by Jon Sanders
Research Editor and Senior Fellow, Regulatory Studies, John Locke Foundation
Last year I asked I asked, “Why don’t reports on minimum-wage hikes cite mainstream economic thinking on it?” In response to one of the many articles in which reporters write about the issue, I wrote:
Today Laura Leslie writes for WRAL that “Lawmakers, worker advocates push for doubling NC minimum wage to $15 an hour.” (Nota bene: That would be more than doubling it.)
Guess what her article doesn’t contain?
She cites Democrats, worker advocates, two fast-food workers, a policy advocate on the left, a businessman, and Gov. Roy Cooper. That’s it. Like other reports on the subject, this was barely more than “an advocacy piece masquerading as journalism.”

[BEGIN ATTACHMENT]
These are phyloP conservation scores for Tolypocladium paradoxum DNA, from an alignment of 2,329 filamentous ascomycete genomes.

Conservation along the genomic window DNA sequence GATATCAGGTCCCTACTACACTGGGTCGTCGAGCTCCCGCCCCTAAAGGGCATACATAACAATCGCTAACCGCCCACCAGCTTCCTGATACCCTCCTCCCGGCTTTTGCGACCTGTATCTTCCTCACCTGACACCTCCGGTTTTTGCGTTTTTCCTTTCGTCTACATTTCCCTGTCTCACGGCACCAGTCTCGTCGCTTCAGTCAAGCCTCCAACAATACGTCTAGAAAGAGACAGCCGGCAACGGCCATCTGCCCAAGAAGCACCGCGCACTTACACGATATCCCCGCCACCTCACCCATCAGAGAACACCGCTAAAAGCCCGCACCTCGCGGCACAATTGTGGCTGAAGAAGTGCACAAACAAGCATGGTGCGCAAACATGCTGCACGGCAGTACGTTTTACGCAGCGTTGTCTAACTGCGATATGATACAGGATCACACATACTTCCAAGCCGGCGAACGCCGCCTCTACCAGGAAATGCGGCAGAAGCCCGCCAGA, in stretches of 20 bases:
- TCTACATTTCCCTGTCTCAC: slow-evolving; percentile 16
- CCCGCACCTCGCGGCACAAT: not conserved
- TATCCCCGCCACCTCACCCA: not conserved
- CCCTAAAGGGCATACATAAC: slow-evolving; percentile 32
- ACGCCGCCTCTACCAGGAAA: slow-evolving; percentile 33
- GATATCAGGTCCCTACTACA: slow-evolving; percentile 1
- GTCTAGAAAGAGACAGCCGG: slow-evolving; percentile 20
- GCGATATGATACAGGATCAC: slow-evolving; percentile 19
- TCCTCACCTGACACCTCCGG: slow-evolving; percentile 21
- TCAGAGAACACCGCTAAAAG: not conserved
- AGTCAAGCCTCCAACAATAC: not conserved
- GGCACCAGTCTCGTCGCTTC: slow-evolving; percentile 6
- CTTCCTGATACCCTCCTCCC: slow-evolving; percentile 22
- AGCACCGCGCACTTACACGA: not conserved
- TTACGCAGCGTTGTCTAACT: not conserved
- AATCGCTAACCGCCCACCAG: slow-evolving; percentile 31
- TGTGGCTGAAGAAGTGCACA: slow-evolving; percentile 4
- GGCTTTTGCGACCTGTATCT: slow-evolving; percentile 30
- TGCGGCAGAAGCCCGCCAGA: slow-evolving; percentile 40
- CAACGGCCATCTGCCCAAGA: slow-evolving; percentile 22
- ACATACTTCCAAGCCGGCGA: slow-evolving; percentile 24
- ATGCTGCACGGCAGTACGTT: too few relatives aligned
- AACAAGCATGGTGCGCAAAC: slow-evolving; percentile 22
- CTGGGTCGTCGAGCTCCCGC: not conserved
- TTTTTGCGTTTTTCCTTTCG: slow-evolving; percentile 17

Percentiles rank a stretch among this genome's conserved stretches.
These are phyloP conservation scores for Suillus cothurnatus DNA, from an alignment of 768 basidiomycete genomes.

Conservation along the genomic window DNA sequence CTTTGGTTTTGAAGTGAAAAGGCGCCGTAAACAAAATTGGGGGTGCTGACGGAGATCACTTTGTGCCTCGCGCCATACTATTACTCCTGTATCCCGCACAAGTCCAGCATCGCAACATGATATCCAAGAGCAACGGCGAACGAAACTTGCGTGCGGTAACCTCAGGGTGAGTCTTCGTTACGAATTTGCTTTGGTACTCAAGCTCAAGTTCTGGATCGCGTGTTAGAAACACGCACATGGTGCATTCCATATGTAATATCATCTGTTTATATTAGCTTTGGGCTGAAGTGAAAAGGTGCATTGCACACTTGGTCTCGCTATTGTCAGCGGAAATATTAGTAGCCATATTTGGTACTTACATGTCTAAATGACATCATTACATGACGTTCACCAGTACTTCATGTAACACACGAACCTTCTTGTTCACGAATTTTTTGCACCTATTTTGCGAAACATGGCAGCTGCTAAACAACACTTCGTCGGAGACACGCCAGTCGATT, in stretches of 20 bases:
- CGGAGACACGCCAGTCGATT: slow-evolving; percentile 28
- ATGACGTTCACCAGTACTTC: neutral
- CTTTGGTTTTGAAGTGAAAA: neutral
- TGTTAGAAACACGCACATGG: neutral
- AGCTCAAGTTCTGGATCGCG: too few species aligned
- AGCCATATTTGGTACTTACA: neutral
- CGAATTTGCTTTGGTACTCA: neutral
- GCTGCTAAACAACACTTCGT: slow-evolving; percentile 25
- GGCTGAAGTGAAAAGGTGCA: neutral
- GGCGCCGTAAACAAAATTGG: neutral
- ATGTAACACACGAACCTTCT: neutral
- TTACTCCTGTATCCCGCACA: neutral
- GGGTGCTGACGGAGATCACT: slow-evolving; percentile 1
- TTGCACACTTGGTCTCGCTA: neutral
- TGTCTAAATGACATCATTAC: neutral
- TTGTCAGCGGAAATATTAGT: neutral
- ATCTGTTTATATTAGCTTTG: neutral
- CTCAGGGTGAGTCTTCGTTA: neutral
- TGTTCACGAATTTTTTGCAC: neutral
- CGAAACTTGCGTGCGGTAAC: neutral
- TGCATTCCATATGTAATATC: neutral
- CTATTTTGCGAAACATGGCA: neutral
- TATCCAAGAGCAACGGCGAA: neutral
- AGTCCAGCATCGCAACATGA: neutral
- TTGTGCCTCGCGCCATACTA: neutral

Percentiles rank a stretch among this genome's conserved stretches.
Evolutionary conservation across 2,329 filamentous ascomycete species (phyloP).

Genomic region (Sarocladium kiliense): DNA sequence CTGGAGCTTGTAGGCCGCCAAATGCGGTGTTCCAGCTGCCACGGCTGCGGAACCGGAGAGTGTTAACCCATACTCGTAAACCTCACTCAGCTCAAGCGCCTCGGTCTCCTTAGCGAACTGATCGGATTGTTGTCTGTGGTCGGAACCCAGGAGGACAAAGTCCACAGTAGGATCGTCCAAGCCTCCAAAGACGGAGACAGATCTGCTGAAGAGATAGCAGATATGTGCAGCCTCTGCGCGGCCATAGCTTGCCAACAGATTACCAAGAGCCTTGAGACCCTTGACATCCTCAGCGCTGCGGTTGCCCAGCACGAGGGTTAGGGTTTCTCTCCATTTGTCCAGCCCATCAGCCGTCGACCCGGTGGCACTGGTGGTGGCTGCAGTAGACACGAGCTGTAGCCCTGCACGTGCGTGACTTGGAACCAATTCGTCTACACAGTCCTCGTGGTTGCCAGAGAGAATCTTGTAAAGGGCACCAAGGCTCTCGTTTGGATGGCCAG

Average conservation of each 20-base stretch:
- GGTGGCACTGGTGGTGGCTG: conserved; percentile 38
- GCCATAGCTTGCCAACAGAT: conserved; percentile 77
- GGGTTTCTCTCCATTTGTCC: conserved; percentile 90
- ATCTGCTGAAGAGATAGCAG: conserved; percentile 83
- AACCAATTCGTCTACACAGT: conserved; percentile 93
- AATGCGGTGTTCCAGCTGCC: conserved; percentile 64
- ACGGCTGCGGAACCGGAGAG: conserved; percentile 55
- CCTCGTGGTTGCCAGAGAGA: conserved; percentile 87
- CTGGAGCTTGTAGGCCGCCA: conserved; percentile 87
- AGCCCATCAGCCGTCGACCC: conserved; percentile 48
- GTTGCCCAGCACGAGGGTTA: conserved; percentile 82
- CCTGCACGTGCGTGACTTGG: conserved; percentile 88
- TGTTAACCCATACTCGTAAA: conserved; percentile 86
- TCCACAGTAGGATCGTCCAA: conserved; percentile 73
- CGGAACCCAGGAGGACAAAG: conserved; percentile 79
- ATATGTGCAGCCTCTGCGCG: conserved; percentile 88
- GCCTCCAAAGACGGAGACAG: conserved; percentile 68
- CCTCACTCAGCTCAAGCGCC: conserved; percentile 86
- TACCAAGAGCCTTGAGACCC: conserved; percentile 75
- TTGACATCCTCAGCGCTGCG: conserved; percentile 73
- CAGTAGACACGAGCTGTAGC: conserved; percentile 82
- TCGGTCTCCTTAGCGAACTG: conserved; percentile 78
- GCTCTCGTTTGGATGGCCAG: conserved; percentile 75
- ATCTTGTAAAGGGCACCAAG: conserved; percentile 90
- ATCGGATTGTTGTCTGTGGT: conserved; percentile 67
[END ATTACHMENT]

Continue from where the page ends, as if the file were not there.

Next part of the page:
Meanwhile, yesterday I wrote about how recent economic research on the minimum wage had not contained any surprises. Minimum-wage hikes result in fewer hours worked for the fewer (higher-wage) minimum-wage workers, and higher crime results from more low-skilled workers being left idle and frustrated at lower job prospects.